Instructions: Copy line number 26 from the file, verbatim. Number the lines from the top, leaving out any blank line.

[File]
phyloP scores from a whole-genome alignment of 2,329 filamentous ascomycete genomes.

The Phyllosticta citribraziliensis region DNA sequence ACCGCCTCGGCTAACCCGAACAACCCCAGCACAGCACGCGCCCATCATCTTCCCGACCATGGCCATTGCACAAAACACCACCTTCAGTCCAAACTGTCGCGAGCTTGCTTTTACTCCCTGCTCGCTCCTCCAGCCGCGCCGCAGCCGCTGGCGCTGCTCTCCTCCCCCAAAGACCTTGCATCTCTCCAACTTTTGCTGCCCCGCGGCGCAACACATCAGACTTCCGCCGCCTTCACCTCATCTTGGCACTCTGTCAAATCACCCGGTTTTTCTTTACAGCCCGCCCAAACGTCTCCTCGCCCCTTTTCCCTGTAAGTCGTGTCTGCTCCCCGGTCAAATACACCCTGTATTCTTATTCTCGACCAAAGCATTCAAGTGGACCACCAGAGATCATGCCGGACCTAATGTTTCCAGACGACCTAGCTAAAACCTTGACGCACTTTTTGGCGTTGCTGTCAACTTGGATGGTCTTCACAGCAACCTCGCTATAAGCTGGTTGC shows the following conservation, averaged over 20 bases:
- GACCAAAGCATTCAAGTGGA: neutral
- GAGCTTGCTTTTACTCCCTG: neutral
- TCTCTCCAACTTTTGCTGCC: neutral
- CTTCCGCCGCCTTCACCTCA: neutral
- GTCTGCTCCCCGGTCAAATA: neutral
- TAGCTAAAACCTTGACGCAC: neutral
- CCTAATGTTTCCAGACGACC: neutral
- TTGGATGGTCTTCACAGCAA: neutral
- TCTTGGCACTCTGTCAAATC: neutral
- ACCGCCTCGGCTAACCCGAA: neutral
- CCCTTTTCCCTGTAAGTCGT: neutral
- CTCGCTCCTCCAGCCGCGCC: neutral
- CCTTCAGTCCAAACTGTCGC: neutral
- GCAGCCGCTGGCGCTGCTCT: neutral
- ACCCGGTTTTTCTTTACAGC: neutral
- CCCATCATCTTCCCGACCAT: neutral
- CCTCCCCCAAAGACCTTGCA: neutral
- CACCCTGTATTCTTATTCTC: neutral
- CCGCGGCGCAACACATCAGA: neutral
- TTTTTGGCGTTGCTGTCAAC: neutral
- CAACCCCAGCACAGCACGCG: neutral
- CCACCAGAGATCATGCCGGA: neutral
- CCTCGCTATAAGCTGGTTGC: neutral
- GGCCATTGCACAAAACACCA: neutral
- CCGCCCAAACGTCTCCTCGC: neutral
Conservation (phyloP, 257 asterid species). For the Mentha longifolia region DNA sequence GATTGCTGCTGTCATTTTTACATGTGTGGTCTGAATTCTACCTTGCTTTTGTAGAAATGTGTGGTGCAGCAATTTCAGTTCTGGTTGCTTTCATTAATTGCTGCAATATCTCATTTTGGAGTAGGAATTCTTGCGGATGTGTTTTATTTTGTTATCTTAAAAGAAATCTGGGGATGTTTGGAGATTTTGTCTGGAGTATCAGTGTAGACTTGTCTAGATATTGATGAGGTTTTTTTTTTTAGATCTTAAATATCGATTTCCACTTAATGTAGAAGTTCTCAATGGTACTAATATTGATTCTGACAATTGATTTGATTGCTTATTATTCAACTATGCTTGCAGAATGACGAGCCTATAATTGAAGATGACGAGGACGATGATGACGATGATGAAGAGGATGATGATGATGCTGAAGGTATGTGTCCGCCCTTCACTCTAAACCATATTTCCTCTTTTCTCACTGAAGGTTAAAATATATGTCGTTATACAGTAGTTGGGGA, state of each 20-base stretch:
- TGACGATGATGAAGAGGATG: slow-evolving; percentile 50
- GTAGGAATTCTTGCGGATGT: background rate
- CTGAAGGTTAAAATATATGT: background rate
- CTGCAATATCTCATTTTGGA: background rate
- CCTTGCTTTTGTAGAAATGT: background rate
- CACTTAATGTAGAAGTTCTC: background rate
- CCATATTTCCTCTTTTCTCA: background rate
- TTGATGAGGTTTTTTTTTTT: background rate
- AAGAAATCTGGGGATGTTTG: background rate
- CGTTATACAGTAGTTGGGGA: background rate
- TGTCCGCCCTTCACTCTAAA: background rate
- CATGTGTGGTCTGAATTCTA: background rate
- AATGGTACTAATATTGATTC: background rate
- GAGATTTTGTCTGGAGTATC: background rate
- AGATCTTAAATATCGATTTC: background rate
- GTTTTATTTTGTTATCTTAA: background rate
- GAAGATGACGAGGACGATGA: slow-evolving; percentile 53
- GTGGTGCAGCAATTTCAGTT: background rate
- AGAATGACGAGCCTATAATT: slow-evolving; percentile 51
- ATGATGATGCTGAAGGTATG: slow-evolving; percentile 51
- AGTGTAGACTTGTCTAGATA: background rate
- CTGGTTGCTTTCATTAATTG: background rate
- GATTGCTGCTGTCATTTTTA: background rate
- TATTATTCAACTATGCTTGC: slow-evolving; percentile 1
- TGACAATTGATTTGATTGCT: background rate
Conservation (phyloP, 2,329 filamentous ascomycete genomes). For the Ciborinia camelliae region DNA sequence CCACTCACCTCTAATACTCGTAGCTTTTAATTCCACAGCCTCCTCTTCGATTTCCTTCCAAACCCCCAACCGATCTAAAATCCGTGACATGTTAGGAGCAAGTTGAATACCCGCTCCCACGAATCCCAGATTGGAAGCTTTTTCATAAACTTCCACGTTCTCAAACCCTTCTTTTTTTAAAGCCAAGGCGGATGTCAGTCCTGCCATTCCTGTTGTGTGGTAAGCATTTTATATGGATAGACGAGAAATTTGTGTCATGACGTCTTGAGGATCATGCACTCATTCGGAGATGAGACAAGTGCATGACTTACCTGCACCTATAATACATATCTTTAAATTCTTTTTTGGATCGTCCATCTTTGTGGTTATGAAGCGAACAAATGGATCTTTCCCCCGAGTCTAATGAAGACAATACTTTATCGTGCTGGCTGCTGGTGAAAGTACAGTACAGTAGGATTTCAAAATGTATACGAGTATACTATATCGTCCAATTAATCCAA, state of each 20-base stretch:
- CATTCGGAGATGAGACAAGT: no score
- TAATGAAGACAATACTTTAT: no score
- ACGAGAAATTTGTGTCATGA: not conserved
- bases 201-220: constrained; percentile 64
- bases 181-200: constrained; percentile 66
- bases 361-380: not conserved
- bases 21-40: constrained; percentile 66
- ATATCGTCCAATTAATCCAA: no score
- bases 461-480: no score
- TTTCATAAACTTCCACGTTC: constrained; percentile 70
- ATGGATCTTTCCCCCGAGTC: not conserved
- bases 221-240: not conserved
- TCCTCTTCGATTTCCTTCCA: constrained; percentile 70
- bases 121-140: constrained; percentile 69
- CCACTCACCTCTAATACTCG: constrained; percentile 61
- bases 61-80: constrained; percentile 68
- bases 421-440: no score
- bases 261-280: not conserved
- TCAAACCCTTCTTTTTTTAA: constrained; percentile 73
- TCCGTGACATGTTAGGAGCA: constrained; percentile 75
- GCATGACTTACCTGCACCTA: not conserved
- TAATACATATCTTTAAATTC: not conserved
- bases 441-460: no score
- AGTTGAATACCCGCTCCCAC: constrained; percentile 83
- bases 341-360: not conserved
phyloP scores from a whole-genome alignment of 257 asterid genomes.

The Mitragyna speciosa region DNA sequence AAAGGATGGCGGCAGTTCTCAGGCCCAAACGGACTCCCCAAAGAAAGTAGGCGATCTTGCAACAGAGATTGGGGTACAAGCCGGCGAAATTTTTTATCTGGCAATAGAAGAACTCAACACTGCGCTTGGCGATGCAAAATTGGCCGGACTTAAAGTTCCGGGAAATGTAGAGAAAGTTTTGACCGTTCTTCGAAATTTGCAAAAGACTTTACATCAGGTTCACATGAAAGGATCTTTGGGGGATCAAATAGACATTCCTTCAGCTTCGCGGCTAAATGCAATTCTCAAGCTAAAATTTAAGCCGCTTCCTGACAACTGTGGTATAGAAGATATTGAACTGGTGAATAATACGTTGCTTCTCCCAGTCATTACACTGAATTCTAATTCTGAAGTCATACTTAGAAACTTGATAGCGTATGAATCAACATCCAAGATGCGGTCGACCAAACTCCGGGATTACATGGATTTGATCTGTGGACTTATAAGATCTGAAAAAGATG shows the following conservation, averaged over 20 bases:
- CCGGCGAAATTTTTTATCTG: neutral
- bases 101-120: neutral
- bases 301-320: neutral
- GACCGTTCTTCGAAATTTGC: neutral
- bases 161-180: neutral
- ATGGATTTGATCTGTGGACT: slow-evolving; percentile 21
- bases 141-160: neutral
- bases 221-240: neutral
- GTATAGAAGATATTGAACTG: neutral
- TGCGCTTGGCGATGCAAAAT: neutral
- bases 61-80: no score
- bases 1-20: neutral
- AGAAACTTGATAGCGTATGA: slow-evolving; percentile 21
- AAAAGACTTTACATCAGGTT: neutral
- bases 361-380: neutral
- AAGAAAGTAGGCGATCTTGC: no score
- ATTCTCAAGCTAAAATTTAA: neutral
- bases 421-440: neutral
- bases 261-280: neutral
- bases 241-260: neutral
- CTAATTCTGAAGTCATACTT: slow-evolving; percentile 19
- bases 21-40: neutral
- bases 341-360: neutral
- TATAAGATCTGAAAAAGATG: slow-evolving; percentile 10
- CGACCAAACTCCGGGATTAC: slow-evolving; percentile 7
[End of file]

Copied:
- GGCCATTGCACAAAACACCA: neutral